VTQ Research Areas

Quantum Computing

VTQ researchers are working on quantum computing along a number of directions. These include the design of logical gate operations and quantum processor architectures for several different quantum computing platforms, including superconducting circuits, semiconductor spins, and more. Suppressing decoherence, error mitigation, and quantum error correction are important aspects of quantum computing research in the center. VTQ is also involved in the development of new types of qubits, coupling mechanisms, quantum processor device components, and so on, using a combination of ab initio modeling and multi-qubit dynamics simulations. In addition to circuit-based approaches, VTQ also investigates measurement-based quantum computing in which computations are carried out starting from large, multi-qubit entangled states such as graph states or cluster states and then performing single-qubit measurements. This research includes developing schemes to efficiently create entanglement between large numbers of photonic qubits produced from quantum emitters. In addition, VTQ quantum computing research involves the development of quantum algorithms for optimization problems and for simulating complex quantum systems, as well as the study of existing algorithms and finding ways to improve their performance.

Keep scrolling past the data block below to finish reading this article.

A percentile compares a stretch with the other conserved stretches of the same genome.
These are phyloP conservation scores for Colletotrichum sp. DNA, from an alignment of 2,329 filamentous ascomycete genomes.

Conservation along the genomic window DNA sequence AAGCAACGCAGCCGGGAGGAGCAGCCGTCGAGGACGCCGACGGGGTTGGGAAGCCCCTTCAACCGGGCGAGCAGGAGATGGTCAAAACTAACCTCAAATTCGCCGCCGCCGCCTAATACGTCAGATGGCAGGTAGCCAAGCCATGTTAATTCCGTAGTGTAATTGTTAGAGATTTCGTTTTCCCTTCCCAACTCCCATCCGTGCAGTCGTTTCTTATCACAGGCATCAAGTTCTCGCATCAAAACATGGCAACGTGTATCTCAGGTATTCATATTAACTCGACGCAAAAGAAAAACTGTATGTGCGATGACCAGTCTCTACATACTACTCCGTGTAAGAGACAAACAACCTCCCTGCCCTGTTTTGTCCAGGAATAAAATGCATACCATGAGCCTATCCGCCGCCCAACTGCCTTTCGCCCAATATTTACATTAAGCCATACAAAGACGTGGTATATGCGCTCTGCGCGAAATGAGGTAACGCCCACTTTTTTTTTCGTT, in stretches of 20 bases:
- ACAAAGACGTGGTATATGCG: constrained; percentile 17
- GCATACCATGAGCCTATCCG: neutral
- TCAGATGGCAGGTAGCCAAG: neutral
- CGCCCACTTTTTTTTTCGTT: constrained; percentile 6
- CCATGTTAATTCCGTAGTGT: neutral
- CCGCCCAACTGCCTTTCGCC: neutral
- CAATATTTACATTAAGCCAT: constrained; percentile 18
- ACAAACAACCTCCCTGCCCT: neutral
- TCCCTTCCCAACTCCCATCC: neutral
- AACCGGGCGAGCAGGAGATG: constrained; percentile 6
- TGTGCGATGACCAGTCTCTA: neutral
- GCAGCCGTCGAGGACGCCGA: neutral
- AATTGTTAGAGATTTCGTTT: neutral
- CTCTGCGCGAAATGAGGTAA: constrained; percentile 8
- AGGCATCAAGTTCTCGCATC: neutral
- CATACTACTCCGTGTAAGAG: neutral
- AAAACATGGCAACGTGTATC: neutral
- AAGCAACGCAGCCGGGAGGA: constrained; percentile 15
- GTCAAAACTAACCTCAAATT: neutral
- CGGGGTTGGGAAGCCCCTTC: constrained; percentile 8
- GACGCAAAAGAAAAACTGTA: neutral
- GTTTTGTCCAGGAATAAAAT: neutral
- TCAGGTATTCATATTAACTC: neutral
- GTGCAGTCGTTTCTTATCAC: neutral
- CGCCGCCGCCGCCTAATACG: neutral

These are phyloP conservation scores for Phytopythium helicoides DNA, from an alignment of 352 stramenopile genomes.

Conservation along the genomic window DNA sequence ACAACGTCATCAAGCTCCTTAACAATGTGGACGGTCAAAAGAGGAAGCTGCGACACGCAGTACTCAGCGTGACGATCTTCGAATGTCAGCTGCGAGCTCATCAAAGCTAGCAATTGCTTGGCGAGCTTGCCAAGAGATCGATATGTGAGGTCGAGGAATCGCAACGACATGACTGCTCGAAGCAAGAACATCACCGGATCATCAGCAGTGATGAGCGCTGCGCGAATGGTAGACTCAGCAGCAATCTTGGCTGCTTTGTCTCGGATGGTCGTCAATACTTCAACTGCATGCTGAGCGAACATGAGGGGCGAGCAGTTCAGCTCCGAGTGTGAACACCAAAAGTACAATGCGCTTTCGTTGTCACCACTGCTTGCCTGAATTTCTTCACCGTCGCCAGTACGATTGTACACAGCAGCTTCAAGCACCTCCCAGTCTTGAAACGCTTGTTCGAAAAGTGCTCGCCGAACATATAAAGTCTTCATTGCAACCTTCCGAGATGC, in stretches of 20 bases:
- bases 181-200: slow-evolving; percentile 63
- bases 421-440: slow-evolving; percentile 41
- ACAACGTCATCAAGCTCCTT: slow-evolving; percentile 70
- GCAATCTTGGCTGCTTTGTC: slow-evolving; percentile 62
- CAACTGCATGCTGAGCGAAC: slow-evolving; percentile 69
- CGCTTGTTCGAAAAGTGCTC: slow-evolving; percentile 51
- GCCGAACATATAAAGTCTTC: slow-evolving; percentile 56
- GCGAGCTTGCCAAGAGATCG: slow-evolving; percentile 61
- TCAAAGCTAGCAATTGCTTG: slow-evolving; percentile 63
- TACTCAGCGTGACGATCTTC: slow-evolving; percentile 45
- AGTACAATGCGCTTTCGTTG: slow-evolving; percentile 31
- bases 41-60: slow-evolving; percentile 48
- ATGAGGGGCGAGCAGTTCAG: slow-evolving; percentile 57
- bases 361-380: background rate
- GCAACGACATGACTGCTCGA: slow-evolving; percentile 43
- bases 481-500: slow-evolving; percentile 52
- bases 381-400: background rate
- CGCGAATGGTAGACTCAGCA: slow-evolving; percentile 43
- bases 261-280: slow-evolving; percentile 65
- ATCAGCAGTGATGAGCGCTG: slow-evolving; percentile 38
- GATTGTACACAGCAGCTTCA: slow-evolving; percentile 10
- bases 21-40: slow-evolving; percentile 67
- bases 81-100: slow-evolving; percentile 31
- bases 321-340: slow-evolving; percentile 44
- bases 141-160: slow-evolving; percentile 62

Related Faculty: Ed Barnes , Charles Cao , Sophia Economou , Nick Mayhall , Kyungwha Park , Vito Scarola , Jamie Sikora , Linbo Shao .

Quantum Simulation

While the simulation of quantum systems on today's classical computers has been tremendously successful, large, strongly correlated quantum systems remain challenging even for the world's best supercomputers. This is due to the inability of classical machines to efficiently store or manipulate exponentially large quantum states. The concept of quantum simulation proposes to circumvent this problem by replacing or supplementing the classical computer with a programmable quantum processor built from qubits. Quantum simulation is believed to be one of the most near-term applications of quantum information science in that a modest-sized quantum processor containing as few as 50-100 qubits may be sufficient to simulate systems that are classically intractable. Realizing this potential requires simultaneous advancements in qubit hardware and in simulation algorithms. Our research focuses on developing new, efficient algorithms for quantum simulation that reduce the required quantum resources. VTQ researchers also work closely with experimental groups to determine the control schemes and device architectures that are optimal for achieving efficient, accurate simulations.

Related Faculty: Nick Mayhall , Sophia Economou , Ed Barnes , Vito Scarola .

Quantum Communication